A Game Per Year: Dallas: The Television Role-Playing Game (Bonus 1980)

I started to feel that I didn’t know roleplaying games well enough so I came up with the plan to read a roleplaying game corebook for every year they have been published. Selection criteria is whatever I find interesting.

The cover of Dallas: The Television Role-Playing Game

The first roleplaying game is usually credited as Dungeons & Dragons, published in 1974 and designed by Gary Gygax and Dave Arneson. D&D is a productized iteration of a type of play created organically in a local scene where Arneson was a member. Pivotal to that scene’s playstyle was a game called Braunstein introduced by David Wesely. Braunstein was not a published game but rather designed to be played by Wesely’s own group.

Braunstein descended from Napoleonic miniatures games. The idea was that the game was set in the town of Braunstein and each player controlled a character. The characters had different goals they tried to accomplish. The characters could move around town, talk to each other and engage in emergent play.

Later, Arneson created his own Braunstein-style game called Blackmoor, and D&D built on those experiences. There’s a documentary about these early games called Secrets of Blackmoor. It’s great stuff because it’s always difficult to go back and learn from play cultures you were never part of. The documentary at least gives some idea. Personally, I found the style of roleplay in Braunstein and Blackmoor a much more fitting ancestor for my own play culture than early D&D.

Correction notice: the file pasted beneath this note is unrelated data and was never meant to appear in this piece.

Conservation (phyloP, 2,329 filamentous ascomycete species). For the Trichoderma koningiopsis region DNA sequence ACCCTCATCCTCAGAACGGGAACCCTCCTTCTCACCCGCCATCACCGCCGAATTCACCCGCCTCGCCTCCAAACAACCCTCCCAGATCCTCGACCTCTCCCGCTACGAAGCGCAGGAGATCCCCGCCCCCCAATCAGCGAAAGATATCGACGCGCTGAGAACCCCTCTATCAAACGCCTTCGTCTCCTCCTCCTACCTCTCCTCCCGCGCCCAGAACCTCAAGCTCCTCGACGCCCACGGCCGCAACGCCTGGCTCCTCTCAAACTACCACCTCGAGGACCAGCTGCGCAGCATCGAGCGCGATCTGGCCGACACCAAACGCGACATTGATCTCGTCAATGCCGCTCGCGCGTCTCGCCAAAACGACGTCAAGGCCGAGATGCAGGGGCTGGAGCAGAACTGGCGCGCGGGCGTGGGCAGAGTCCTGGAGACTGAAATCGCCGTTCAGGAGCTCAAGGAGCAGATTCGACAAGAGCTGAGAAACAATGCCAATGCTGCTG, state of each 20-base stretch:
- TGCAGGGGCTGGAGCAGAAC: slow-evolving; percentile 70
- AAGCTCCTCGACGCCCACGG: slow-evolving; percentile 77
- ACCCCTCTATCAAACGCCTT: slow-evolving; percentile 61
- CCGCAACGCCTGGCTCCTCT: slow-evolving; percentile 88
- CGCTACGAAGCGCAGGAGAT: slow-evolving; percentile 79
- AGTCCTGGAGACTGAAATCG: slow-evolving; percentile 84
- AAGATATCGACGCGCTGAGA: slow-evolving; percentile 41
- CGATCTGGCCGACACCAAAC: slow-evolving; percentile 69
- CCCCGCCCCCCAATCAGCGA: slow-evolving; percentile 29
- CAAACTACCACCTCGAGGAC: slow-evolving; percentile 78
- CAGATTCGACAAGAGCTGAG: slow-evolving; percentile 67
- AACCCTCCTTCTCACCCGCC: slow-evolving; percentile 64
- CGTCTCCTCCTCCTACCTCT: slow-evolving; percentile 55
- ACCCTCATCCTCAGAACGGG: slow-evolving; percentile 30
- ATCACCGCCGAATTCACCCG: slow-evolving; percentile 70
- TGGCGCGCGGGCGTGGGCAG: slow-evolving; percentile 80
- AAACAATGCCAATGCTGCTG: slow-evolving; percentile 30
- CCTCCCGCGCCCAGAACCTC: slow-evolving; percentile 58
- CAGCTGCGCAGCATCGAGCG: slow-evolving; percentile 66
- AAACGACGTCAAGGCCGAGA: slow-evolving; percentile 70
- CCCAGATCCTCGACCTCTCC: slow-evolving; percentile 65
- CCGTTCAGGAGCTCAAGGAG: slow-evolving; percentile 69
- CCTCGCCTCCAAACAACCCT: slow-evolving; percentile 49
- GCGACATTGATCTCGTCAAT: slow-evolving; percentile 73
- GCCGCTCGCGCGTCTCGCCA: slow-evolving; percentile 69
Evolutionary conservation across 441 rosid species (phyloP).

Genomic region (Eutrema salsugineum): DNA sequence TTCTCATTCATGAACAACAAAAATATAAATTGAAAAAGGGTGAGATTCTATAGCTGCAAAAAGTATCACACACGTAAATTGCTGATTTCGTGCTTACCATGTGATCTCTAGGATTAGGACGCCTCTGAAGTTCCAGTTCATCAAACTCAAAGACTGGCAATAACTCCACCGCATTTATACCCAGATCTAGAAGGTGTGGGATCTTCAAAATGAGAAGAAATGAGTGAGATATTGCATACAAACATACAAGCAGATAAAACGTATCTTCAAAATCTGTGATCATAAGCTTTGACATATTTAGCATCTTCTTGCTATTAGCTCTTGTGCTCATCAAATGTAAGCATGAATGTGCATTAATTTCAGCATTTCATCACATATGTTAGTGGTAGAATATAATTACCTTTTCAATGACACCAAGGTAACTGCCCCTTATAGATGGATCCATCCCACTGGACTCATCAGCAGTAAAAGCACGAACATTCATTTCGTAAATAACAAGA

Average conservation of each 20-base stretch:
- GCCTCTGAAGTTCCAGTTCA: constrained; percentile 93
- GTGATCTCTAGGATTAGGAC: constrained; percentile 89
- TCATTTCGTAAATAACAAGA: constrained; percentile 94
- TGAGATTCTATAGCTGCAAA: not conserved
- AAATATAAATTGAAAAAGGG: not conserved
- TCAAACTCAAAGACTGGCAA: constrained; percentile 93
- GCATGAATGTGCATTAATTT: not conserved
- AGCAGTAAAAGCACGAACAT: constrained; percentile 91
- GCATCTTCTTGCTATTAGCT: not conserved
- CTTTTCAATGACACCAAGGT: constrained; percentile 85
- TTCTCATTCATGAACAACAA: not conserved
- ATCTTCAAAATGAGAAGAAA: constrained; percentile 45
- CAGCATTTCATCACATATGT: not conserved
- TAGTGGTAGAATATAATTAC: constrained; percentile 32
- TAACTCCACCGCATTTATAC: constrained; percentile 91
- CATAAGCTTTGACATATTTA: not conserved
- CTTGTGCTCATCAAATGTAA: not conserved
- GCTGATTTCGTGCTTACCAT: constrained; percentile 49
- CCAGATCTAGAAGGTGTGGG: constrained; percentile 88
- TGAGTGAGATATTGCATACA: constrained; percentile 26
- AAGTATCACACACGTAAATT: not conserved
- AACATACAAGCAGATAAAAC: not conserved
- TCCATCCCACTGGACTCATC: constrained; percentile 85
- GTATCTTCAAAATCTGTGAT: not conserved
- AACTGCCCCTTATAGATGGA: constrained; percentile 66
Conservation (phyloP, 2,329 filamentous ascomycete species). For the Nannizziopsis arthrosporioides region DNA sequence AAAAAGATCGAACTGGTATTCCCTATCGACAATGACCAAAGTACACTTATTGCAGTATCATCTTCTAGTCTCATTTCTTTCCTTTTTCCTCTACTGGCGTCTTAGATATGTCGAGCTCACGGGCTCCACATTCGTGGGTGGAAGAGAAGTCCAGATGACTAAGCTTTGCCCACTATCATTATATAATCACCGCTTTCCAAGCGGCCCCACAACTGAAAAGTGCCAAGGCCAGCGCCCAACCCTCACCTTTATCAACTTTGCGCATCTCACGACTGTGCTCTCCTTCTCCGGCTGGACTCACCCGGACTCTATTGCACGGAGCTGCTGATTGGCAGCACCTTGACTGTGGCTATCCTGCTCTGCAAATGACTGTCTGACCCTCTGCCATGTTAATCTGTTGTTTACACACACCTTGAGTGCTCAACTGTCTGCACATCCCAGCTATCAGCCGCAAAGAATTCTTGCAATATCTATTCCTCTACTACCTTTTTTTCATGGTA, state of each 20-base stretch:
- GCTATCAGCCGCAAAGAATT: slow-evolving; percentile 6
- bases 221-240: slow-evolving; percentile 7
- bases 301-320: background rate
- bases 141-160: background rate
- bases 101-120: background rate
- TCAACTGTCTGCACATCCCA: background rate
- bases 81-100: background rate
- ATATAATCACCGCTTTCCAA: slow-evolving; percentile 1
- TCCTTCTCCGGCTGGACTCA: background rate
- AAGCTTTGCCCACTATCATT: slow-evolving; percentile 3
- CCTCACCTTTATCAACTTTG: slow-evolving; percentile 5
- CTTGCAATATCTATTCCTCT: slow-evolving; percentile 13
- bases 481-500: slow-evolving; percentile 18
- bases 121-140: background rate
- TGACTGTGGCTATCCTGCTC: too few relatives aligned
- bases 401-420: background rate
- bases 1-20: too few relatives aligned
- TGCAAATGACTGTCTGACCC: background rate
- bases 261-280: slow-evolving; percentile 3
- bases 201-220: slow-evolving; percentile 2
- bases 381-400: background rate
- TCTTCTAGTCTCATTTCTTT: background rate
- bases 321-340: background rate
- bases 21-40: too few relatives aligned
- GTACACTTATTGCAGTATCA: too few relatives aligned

Dallas is a licensed roleplaying game based on the tv show of the same name. It came out in 1980, six years after the publication of the first commercial roleplaying game. In style, it feels much closer to Braunstein and Blackmoor than it does to D&D or other similar releases of the era.

In Dallas, the default play group consists of a GM and nine (!!!) players, each of whom controls a character from the tv series. The game is player vs. player, so that each character has specific goals given in each scenario they must accomplish in order to win. More than one player can win a given scenario, as long as they all accomplish their goals, but many are mutually exclusive.

You can see the shadow of those earlier pre-D&D games in the way JR and other Dallas characters inhabit their city, each seeking to gain advantage over the others.

Dallas embraces asymmetrical design. The characters have wildly different power levels and stats. Weak characters are compensated with easier goals but the game also considers play dynamics: For a player with a weak character, a good tactic is to wait for everyone to gang up on the strong and then discreetly fulfill their win conditions while everyone is looking the other way.

The focus on winning gives Dallas a boardgamey feel and based on the mechanics you could just play it as a pure negotiation game. Still, the strong presence of the characters from the show and the Texas milieu makes it easy to slip into more three-dimensional roleplay.

As a product, Dallas is surprisingly polished. The handouts are well thought out, with rules summaries provided for all players and character sheets with lists of every other character in the game. The consideration given to how the game components actually function at the table is something that compares favorably with many games published even today.

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